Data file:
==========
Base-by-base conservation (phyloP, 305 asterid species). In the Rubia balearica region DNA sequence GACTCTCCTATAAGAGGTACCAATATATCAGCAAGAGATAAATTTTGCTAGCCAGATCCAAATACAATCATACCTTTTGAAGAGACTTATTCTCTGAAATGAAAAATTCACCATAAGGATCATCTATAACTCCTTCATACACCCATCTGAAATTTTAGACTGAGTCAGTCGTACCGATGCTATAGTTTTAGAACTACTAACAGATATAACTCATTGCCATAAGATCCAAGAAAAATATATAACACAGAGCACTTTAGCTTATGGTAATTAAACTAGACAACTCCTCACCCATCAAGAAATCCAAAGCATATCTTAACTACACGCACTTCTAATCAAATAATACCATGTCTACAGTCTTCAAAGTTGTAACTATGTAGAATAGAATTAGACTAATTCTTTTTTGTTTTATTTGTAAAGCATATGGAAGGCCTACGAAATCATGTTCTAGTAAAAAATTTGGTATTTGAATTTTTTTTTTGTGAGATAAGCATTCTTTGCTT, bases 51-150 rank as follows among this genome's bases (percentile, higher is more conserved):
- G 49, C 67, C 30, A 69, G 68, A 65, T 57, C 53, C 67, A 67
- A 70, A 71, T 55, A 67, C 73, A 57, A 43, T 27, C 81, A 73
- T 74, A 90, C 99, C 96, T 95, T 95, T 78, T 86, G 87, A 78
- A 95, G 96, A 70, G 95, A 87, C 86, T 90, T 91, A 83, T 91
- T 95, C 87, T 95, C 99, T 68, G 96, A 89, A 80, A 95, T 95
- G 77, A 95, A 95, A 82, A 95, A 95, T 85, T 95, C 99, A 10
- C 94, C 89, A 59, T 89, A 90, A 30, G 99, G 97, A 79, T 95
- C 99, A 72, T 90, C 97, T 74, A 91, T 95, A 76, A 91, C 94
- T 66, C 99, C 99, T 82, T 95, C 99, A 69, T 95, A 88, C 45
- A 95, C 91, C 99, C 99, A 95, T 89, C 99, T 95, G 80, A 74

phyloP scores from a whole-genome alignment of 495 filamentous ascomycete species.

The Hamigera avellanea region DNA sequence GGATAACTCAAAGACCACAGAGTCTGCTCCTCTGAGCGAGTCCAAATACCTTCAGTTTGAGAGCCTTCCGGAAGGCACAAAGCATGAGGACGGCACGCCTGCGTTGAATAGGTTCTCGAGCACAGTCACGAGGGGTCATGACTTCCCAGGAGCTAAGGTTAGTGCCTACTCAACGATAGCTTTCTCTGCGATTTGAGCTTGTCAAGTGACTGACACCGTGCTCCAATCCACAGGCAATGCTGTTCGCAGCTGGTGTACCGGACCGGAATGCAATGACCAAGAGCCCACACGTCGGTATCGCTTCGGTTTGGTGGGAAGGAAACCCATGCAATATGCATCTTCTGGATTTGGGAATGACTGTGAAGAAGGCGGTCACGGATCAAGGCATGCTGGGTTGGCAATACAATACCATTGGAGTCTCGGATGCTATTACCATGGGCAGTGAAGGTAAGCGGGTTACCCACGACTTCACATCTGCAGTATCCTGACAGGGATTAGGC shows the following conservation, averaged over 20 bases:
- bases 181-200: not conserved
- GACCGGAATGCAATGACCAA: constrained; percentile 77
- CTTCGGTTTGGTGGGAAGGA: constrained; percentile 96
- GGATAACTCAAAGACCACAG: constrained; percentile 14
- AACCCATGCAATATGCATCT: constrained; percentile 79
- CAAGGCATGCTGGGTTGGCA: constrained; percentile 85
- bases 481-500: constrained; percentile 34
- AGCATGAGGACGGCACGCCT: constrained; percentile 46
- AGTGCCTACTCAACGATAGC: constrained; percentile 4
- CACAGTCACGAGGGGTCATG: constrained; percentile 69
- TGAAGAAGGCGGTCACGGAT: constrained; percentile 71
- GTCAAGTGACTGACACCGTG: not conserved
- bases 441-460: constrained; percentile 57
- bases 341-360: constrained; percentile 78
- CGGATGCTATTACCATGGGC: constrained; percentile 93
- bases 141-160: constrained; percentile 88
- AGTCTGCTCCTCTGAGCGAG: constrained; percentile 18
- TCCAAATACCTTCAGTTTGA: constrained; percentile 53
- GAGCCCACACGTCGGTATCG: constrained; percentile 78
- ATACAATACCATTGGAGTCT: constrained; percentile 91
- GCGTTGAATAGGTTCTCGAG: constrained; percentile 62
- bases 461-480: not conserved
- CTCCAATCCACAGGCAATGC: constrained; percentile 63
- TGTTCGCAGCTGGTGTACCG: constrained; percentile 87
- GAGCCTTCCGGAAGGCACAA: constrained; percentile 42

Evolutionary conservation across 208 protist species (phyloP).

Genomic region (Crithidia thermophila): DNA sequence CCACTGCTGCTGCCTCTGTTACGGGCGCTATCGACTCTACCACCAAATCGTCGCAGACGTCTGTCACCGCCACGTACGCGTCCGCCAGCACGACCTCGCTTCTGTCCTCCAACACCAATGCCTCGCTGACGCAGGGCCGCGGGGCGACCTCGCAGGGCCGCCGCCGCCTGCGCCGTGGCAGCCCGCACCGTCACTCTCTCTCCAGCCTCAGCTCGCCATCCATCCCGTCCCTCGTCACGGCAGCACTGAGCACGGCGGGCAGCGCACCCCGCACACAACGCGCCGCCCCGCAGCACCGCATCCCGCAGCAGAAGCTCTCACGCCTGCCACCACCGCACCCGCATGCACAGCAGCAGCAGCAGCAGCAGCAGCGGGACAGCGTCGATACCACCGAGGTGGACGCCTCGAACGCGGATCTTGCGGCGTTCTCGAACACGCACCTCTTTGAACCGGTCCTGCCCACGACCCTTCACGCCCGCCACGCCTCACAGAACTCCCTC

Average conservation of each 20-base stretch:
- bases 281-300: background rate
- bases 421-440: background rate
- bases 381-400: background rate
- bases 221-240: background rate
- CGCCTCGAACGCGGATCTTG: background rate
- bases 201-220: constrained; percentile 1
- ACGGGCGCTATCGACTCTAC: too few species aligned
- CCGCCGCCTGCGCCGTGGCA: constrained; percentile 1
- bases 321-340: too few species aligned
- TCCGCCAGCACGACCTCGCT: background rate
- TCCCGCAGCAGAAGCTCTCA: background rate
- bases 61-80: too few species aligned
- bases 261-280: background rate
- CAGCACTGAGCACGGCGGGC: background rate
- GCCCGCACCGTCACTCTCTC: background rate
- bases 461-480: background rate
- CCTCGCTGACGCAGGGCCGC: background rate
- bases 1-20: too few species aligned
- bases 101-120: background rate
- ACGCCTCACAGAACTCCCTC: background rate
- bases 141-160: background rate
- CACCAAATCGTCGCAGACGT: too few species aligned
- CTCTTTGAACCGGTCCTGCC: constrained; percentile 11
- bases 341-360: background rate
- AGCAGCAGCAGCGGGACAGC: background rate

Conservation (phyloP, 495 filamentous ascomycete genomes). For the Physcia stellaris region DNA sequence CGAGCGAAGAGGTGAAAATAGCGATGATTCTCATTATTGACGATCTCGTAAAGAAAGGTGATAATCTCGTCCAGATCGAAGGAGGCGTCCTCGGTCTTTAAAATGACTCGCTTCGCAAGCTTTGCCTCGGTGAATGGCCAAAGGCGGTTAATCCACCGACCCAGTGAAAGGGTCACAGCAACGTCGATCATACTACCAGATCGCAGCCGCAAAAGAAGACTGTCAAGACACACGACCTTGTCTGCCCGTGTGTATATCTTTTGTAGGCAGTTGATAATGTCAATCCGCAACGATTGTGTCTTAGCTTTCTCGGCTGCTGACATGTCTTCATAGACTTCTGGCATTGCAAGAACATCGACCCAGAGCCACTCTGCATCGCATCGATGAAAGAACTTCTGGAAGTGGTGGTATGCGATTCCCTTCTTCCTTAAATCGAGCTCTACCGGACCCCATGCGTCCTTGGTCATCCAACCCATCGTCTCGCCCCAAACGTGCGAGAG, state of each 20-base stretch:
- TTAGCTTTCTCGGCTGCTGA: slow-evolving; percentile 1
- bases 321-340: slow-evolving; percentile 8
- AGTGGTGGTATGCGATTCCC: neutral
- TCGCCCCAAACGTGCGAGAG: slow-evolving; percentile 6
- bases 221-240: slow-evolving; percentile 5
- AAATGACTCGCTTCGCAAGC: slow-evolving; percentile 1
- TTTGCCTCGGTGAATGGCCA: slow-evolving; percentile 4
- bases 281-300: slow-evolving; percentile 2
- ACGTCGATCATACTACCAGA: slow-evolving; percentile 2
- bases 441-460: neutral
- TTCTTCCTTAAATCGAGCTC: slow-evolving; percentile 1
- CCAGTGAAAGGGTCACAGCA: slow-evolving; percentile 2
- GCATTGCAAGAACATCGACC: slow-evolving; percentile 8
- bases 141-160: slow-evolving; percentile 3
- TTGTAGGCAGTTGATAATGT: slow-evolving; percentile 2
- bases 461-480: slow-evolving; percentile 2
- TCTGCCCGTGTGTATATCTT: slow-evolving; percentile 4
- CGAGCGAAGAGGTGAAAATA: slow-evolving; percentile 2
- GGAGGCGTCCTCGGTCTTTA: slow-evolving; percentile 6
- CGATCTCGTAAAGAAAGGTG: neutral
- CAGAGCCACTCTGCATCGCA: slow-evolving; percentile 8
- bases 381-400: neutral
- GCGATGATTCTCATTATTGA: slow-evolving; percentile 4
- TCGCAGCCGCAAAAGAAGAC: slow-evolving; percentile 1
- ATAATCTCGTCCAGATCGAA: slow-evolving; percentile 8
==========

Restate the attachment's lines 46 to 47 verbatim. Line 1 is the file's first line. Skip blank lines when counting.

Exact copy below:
- CGCCTCGAACGCGGATCTTG: background rate
- bases 201-220: constrained; percentile 1